Congo responsible for 95% of its problems – Kagame

VILLAGE URUGWIRO - President Paul Kagame has told the visiting European Union Commissioner for Development and Humanitarian Aid, Louis Michel, that the Democratic Republic of Congo is responsible for 95 percent of its problems. Michel revealed this shortly after meeting with President Kagame at his office in Urugwiro Village. The EU Commisioner said that he was impressed by Kagame’s commitment in helping solve DRC’s problems. “I had a very interesting and fruitful meeting with President Kagame; it shows me the real commitment he has to helping solve the problem,” Michel said. He added that Kagame reminded him that what was happening in DR Congo was more of an internal problem and that the Congolese have to deliver in solving their internal problems.
President Kagame with Louis Michel.
President Kagame with Louis Michel.

VILLAGE URUGWIRO - President Paul Kagame has told the visiting European Union Commissioner for Development and Humanitarian Aid, Louis Michel, that the Democratic Republic of Congo is responsible for 95 percent of its problems. Michel revealed this shortly after meeting with President Kagame at his office in Urugwiro Village. The EU Commisioner said that he was impressed by Kagame’s commitment in helping solve DRC’s problems.

“I had a very interesting and fruitful meeting with President Kagame; it shows me the real commitment he has to helping solve the problem,” Michel said. He added that Kagame reminded him that what was happening in DR Congo was more of an internal problem and that the Congolese have to deliver in solving their internal problems.

The EU Commissioner also said that he was also favourably impressed by the mood of goodwill shown to him in solving the DR Congo issue, adding that Kagame was very conscious of the need to finding a solution to the issue. Both Michel and Kagame agreed that the best way to solve the DR Congo problems was through dialogue.

“We have to resolve the root causes of this problem but also tackle the real causes of the problem; on our part, what we can do to help, we will do it,” Michel said. He however called on Ban ki-Moon to re-call another Nairobi meeting which he proposed to be named the Nairobi II meeting.

“Now there is a ceasefire, maybe it’s a good momentum; a proposal is that the United Nations Secretary General, convenes a Nairobi II meeting in order to bring all the people together who are directly or indirectly involved in the Congo crisis and those that can contribute positively to the resolving of the problem,” said Michel.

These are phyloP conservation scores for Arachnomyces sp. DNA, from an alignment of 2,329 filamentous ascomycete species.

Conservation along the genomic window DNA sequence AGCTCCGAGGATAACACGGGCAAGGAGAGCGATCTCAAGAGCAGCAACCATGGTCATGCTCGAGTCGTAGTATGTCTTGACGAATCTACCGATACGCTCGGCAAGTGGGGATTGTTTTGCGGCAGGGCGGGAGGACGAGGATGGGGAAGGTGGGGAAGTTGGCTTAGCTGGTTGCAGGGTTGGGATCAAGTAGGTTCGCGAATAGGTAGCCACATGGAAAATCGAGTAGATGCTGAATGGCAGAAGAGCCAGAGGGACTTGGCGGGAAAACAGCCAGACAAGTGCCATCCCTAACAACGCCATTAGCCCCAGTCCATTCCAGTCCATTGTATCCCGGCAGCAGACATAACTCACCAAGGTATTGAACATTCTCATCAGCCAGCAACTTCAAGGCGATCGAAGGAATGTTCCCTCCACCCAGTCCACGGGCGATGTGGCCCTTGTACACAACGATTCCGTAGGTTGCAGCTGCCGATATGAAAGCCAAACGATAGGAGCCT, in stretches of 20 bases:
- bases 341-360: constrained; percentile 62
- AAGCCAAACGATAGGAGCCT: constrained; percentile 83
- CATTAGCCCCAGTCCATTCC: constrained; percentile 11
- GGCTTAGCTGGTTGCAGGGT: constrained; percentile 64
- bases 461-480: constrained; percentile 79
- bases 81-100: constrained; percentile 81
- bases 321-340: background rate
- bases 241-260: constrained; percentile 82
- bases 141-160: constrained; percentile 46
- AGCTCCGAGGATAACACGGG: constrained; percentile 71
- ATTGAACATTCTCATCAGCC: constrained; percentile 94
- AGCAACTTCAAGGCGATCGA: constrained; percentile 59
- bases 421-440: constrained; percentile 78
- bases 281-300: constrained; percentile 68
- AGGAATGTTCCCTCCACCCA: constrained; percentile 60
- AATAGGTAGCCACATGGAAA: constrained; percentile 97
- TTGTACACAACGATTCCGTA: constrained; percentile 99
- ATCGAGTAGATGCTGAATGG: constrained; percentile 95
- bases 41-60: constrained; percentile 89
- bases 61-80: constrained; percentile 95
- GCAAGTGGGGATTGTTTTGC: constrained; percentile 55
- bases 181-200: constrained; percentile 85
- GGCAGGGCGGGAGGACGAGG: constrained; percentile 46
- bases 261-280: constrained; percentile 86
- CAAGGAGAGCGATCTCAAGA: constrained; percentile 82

The President’s former Special Envoy to the Great Lakes region, Amb. Richard Sezibera, also attended the meeting with the envoys and said that; “given what has been happening recently in the eastern DR Congo, the fights, the humanitarian crisis that seems to be developing, everybody is concerned, Rwanda is concerned, the international community is concerned.”

Amb. Sezibera explained it was the reason for the intense diplomatic shuttles in Kigali, “so a number of envoys have been coming in to meet with the President to exchange views on what is happening on the ground and what can be done to solve the problem,” Sezibera said.

He also emphasised that the causes of the DR Congo problems are known on the ground and that Kagame has told the visiting envoys that over 95 percent of the problem is internal to the DRC.

“Certainly the Laurent Nkunda phenomena, the National Congress for the Defence of the People (CNDP) is totally an internal problem and the DRC has got to find a way of solving this problem,” he said.

Sezibera also proposed the use of political dialogue in solving the DR Congo problem. He added that President Kagame’s discussions with the envoys centred mostly on the agreements that already exist on the ground, what can be done, how can the UN be more forceful in helping the DR Congo implement those agreements, and how the EU can be more helpful.

Sezibera emphasised that Rwandan troops were not in DR Congo saying that; “there are no Rwandan troops in DR Congo but the allegations are there. We have mechanisms to address that, we have joint verification mechanisms between Rwanda and the DRC, they can be used to look into those issues.”

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